A: If you are going to a simple day-long event with a feast, you will need garb (i.e. a reasonable attempt at pre-1600 clothing). If you don't have garb, contact your local Chatelaine or the Chatelaine of the Barony hosting the event. Most Baronies have loaner garb for new people to wear. If you are staying for feast, you will also need "feast gear" to eat. You'll want a plate, a bowl, a mug or cup, and utensils. If you would like to sit while you are watching the fighting during the day, you may want to bring a blanket or a collapsible camp chair. If you are planning to stay the whole day, you may want to inquire as to whether lunch is included in your entrance fee. If not, then a simple lunch would be good to bring. You definitely should bring water, particularly in the summer. Dehydration is a very real issue when you are outside all day in the sunshine. Sunscreen is also important.
Camping events will require slightly more equipment, in addition to everything else mentioned above. If you are staying in a cabin, you'll want a pillow and bedclothes, including a blanket. You'll also want to bring basic toiletries, a towel, and enough garb for your entire stay. If you have a cloak, bring it, because even in the summertime it can get cold late at night. Again, check and see if breakfast is included in your site fee, and plan to bring some if it's not. If you are camping in a tent, you will, of course, need a tent. You'll also need a cot or some sort of mattress to sleep on. You'll probably also want a flashlight or lantern.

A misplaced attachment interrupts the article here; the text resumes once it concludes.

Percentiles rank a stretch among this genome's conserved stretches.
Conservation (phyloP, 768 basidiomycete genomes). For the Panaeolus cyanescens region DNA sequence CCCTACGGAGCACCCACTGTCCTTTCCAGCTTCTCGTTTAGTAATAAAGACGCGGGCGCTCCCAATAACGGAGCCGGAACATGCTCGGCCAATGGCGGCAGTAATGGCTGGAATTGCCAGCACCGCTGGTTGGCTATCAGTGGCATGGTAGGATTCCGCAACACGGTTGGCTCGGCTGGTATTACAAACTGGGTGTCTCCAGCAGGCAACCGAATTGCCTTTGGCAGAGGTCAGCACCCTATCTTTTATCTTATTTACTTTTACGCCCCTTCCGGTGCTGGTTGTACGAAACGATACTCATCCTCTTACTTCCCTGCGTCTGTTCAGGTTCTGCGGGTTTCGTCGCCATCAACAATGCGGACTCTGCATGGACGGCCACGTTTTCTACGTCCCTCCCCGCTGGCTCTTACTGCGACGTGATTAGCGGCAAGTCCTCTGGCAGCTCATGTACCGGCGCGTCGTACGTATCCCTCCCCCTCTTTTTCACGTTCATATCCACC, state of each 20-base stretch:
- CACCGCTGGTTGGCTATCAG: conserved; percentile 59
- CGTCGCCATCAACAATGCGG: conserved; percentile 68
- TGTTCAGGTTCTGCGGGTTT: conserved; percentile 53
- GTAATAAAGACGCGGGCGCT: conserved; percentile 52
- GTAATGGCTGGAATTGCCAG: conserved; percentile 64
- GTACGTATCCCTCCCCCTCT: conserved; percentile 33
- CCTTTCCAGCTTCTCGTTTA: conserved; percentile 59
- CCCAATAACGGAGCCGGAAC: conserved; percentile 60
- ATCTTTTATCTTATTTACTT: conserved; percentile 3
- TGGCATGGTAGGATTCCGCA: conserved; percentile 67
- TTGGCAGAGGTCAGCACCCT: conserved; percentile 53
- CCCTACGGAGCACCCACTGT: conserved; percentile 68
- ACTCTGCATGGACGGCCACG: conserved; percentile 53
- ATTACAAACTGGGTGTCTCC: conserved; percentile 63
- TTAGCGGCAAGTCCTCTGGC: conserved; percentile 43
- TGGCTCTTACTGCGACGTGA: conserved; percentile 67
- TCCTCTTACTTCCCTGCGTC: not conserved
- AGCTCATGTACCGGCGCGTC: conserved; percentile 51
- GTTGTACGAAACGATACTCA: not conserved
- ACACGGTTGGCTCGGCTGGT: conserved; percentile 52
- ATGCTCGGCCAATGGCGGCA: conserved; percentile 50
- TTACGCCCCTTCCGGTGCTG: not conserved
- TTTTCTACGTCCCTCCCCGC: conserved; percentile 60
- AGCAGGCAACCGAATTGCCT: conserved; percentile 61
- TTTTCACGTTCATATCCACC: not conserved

Remember that in the SCA we are trying to create a medieval-looking environment. So if you can, bring fabric to cover modern objects like coolers, camp chairs, etc.

Q: The fighting looks really cool! How do I start?